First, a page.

William Walker (engraver born 1791)

From Wikipedia, the free encyclopedia
Jump to: navigation, search
For other people named William Walker, see William Walker (disambiguation).
Leslie - physics Francis Baily - astronomer Playfair - Uniformitarianism Rutherford - Nitrogen Dollond - Optics Young - modulus etc Brown - Brownian motion Gilbert - Royal Society president Banks - Botanist Kater - measured gravity ?? Howard - Chemical Engineer Dundonald - propellors William Allen - Pharmacist Henry - Gas law Wollaston - Palladium and Rhodium Hatchett - Niobium Davy - Chemist Maudslay - modern lathe Bentham - machinery ? Rumford - thermodynamics Murdock - sun and planet gear Rennie - Docks, canals & bridges Jessop - Canals Mylne - Blackfriars bridge Congreve - rockets Donkin - engineer Henry Fourdrinier - Paper making machine Thomson - atoms William Symington - first steam boat Miller - steam boat Nasmyth - painter and scientist Nasmyth2 Bramah - Hydraulics Trevithick Herschel - Uranus Maskelyne - Astronomer Royal Jenner - Smallpox vaccine Cavendish Dalton - atoms Brunel - Civil Engineer Boulton - Steam Huddart - Rope machine Watt - Steam engine Telford Crompton - spinning machine Tennant - Industrial Chemist Cartwright - Power loom Ronalds - Electric telegraph Stanhope - Inventor Use your cursor to explore (or Click icon to enlarge)
Distinguished Men of Science.[1] Use your cursor to see who is who.[2]

William Walker (1 August 1791 – 7 September 1867) was a Scottish engraver. He is known for engravings of Sir Henry Raeburn's portraits of Sir Walter Scott and Raeburn himself, Sir Thomas Lawrence's portrait of Lord Broughham (commissioned by Walker), and Alexander Nasmyth's portrait of Robert Burns.[3]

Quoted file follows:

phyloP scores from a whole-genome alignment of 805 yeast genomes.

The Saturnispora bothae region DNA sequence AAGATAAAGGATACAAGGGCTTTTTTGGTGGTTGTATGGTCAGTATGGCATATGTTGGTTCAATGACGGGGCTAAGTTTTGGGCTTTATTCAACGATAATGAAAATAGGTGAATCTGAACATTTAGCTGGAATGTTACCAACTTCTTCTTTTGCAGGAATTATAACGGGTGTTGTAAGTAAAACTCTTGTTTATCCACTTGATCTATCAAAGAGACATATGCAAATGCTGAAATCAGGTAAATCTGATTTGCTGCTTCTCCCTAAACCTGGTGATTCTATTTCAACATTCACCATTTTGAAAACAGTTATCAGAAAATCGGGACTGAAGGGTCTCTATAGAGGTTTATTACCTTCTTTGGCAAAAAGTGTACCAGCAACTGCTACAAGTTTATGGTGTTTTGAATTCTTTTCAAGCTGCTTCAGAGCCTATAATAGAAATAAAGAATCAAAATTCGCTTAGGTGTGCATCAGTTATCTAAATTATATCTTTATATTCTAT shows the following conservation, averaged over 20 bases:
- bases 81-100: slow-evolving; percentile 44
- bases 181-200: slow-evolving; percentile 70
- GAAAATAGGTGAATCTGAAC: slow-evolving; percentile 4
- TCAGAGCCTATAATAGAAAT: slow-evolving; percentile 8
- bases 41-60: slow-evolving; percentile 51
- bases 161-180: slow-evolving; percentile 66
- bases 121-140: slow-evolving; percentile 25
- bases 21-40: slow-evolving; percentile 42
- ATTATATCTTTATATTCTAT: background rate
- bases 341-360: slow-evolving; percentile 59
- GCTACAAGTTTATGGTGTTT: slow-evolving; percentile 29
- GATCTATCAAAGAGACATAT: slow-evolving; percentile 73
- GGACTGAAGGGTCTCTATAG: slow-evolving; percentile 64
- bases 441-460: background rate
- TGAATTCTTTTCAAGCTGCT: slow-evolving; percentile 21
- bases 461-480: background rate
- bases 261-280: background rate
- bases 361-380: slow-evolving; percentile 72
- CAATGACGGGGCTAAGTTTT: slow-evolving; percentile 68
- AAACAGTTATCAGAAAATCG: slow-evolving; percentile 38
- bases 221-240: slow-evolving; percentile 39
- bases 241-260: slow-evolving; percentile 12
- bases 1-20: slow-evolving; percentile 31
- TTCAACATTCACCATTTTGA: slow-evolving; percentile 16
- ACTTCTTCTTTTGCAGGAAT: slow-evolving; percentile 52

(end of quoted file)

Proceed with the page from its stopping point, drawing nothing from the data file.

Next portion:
Biography[edit]

Walker was born on 1 August 1791 at Markton, Musselburgh, near Edinburgh. In 1815, Walker went to London working as an engraver. He established his reputation by engraving a large plate of Sir Henry Raeburn's equestrian portrait of John Hope, 4th Earl of Hopetoun. In 1829, on his marriage to Elizabeth Reynolds, the famous miniaturist, he settled at 64 Margaret Street, where he resided until his death. Walker's work consists of about one hundred portraits of eminent contemporaries, after various oil painters, chiefly in mezzotint, all published by himself. Additionally, Walker created some interesting subject-pieces. He died at his house in Margaret Street, London, on 7 September 1867. His grave is in Brompton cemetery.

References[edit]

  1. ^ Engraving after 'Men of Science Living in 1807-8', John Gilbert engraved by George Zobel and William Walker, ref. NPG 1075a, National Portrait Gallery, London, accessed February 2010
  2. ^ Smith, HM (May 1941). "Eminent men of science living in 1807-8". J. Chem. Educ 18 (5): 203. doi:10.1021/ed018p203. 
  3. ^  "Walker, William (1791-1867)". Dictionary of National Biography. London: Smith, Elder & Co. 1885–1900.